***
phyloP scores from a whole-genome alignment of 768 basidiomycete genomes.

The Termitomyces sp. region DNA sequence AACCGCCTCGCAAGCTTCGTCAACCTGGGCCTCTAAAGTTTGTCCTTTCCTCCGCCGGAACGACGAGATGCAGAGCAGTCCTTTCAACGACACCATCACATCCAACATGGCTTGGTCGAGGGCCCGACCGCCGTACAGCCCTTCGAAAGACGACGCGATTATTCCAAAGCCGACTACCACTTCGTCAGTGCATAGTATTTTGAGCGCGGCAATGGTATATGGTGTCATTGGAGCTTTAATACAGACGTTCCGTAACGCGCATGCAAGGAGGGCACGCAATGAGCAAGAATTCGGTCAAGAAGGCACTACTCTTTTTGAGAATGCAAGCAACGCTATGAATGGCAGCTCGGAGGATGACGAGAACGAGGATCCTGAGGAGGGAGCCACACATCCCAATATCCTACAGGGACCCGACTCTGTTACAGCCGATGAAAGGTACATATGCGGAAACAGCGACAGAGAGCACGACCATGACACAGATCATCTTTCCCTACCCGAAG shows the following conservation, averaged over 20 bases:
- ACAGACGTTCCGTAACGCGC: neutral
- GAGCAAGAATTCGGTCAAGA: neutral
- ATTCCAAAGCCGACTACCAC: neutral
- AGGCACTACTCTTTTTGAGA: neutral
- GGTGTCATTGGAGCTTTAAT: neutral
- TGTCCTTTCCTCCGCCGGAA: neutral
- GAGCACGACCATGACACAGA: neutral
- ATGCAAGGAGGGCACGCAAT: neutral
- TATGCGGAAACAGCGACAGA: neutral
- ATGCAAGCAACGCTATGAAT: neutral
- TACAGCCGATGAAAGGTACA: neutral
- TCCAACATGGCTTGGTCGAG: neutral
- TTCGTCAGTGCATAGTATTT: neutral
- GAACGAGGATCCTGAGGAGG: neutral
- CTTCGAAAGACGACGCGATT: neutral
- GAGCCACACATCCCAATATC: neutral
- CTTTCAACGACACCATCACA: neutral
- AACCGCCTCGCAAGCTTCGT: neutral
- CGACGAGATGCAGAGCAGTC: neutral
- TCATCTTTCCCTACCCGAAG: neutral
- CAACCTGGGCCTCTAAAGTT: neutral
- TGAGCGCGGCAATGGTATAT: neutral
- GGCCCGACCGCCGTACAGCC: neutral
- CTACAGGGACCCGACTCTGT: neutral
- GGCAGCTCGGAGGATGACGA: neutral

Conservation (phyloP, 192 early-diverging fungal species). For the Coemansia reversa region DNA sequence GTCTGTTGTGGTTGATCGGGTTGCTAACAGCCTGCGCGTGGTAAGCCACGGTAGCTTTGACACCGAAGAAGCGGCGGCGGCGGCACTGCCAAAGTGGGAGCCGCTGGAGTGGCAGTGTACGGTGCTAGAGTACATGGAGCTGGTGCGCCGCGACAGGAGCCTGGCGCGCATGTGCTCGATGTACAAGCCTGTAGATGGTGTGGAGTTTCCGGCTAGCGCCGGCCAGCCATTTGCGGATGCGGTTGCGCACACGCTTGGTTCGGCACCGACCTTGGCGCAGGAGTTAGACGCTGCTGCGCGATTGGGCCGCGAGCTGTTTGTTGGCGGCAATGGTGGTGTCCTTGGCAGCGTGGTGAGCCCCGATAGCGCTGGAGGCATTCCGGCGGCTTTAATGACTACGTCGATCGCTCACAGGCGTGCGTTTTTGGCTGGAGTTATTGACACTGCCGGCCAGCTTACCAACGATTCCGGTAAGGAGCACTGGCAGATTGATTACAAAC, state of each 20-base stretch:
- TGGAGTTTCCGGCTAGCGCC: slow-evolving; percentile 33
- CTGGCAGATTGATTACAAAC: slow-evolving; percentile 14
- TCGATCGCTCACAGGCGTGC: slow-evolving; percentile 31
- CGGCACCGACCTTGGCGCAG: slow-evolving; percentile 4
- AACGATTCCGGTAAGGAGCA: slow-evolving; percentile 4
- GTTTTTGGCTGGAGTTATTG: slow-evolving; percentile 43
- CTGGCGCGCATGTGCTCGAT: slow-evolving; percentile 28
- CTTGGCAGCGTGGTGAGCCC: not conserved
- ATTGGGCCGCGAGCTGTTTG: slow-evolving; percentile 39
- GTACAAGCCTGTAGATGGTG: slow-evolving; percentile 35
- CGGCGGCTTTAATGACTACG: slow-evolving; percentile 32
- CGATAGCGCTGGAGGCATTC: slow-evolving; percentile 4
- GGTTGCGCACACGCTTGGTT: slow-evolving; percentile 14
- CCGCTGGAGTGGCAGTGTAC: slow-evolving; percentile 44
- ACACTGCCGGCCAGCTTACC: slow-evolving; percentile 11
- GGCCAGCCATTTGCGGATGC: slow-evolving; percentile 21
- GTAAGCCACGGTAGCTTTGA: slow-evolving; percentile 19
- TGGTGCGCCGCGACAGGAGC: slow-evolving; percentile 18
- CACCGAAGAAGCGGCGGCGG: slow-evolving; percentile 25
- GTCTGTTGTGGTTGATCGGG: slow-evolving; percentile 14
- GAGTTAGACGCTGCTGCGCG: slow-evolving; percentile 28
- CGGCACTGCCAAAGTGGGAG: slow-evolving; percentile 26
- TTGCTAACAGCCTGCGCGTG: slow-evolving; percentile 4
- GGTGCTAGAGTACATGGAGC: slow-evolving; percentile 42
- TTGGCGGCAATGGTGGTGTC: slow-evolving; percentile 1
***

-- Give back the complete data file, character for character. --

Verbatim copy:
phyloP scores from a whole-genome alignment of 768 basidiomycete genomes.

The Termitomyces sp. region DNA sequence AACCGCCTCGCAAGCTTCGTCAACCTGGGCCTCTAAAGTTTGTCCTTTCCTCCGCCGGAACGACGAGATGCAGAGCAGTCCTTTCAACGACACCATCACATCCAACATGGCTTGGTCGAGGGCCCGACCGCCGTACAGCCCTTCGAAAGACGACGCGATTATTCCAAAGCCGACTACCACTTCGTCAGTGCATAGTATTTTGAGCGCGGCAATGGTATATGGTGTCATTGGAGCTTTAATACAGACGTTCCGTAACGCGCATGCAAGGAGGGCACGCAATGAGCAAGAATTCGGTCAAGAAGGCACTACTCTTTTTGAGAATGCAAGCAACGCTATGAATGGCAGCTCGGAGGATGACGAGAACGAGGATCCTGAGGAGGGAGCCACACATCCCAATATCCTACAGGGACCCGACTCTGTTACAGCCGATGAAAGGTACATATGCGGAAACAGCGACAGAGAGCACGACCATGACACAGATCATCTTTCCCTACCCGAAG shows the following conservation, averaged over 20 bases:
- ACAGACGTTCCGTAACGCGC: neutral
- GAGCAAGAATTCGGTCAAGA: neutral
- ATTCCAAAGCCGACTACCAC: neutral
- AGGCACTACTCTTTTTGAGA: neutral
- GGTGTCATTGGAGCTTTAAT: neutral
- TGTCCTTTCCTCCGCCGGAA: neutral
- GAGCACGACCATGACACAGA: neutral
- ATGCAAGGAGGGCACGCAAT: neutral
- TATGCGGAAACAGCGACAGA: neutral
- ATGCAAGCAACGCTATGAAT: neutral
- TACAGCCGATGAAAGGTACA: neutral
- TCCAACATGGCTTGGTCGAG: neutral
- TTCGTCAGTGCATAGTATTT: neutral
- GAACGAGGATCCTGAGGAGG: neutral
- CTTCGAAAGACGACGCGATT: neutral
- GAGCCACACATCCCAATATC: neutral
- CTTTCAACGACACCATCACA: neutral
- AACCGCCTCGCAAGCTTCGT: neutral
- CGACGAGATGCAGAGCAGTC: neutral
- TCATCTTTCCCTACCCGAAG: neutral
- CAACCTGGGCCTCTAAAGTT: neutral
- TGAGCGCGGCAATGGTATAT: neutral
- GGCCCGACCGCCGTACAGCC: neutral
- CTACAGGGACCCGACTCTGT: neutral
- GGCAGCTCGGAGGATGACGA: neutral

Conservation (phyloP, 192 early-diverging fungal species). For the Coemansia reversa region DNA sequence GTCTGTTGTGGTTGATCGGGTTGCTAACAGCCTGCGCGTGGTAAGCCACGGTAGCTTTGACACCGAAGAAGCGGCGGCGGCGGCACTGCCAAAGTGGGAGCCGCTGGAGTGGCAGTGTACGGTGCTAGAGTACATGGAGCTGGTGCGCCGCGACAGGAGCCTGGCGCGCATGTGCTCGATGTACAAGCCTGTAGATGGTGTGGAGTTTCCGGCTAGCGCCGGCCAGCCATTTGCGGATGCGGTTGCGCACACGCTTGGTTCGGCACCGACCTTGGCGCAGGAGTTAGACGCTGCTGCGCGATTGGGCCGCGAGCTGTTTGTTGGCGGCAATGGTGGTGTCCTTGGCAGCGTGGTGAGCCCCGATAGCGCTGGAGGCATTCCGGCGGCTTTAATGACTACGTCGATCGCTCACAGGCGTGCGTTTTTGGCTGGAGTTATTGACACTGCCGGCCAGCTTACCAACGATTCCGGTAAGGAGCACTGGCAGATTGATTACAAAC, state of each 20-base stretch:
- TGGAGTTTCCGGCTAGCGCC: slow-evolving; percentile 33
- CTGGCAGATTGATTACAAAC: slow-evolving; percentile 14
- TCGATCGCTCACAGGCGTGC: slow-evolving; percentile 31
- CGGCACCGACCTTGGCGCAG: slow-evolving; percentile 4
- AACGATTCCGGTAAGGAGCA: slow-evolving; percentile 4
- GTTTTTGGCTGGAGTTATTG: slow-evolving; percentile 43
- CTGGCGCGCATGTGCTCGAT: slow-evolving; percentile 28
- CTTGGCAGCGTGGTGAGCCC: not conserved
- ATTGGGCCGCGAGCTGTTTG: slow-evolving; percentile 39
- GTACAAGCCTGTAGATGGTG: slow-evolving; percentile 35
- CGGCGGCTTTAATGACTACG: slow-evolving; percentile 32
- CGATAGCGCTGGAGGCATTC: slow-evolving; percentile 4
- GGTTGCGCACACGCTTGGTT: slow-evolving; percentile 14
- CCGCTGGAGTGGCAGTGTAC: slow-evolving; percentile 44
- ACACTGCCGGCCAGCTTACC: slow-evolving; percentile 11
- GGCCAGCCATTTGCGGATGC: slow-evolving; percentile 21
- GTAAGCCACGGTAGCTTTGA: slow-evolving; percentile 19
- TGGTGCGCCGCGACAGGAGC: slow-evolving; percentile 18
- CACCGAAGAAGCGGCGGCGG: slow-evolving; percentile 25
- GTCTGTTGTGGTTGATCGGG: slow-evolving; percentile 14
- GAGTTAGACGCTGCTGCGCG: slow-evolving; percentile 28
- CGGCACTGCCAAAGTGGGAG: slow-evolving; percentile 26
- TTGCTAACAGCCTGCGCGTG: slow-evolving; percentile 4
- GGTGCTAGAGTACATGGAGC: slow-evolving; percentile 42
- TTGGCGGCAATGGTGGTGTC: slow-evolving; percentile 1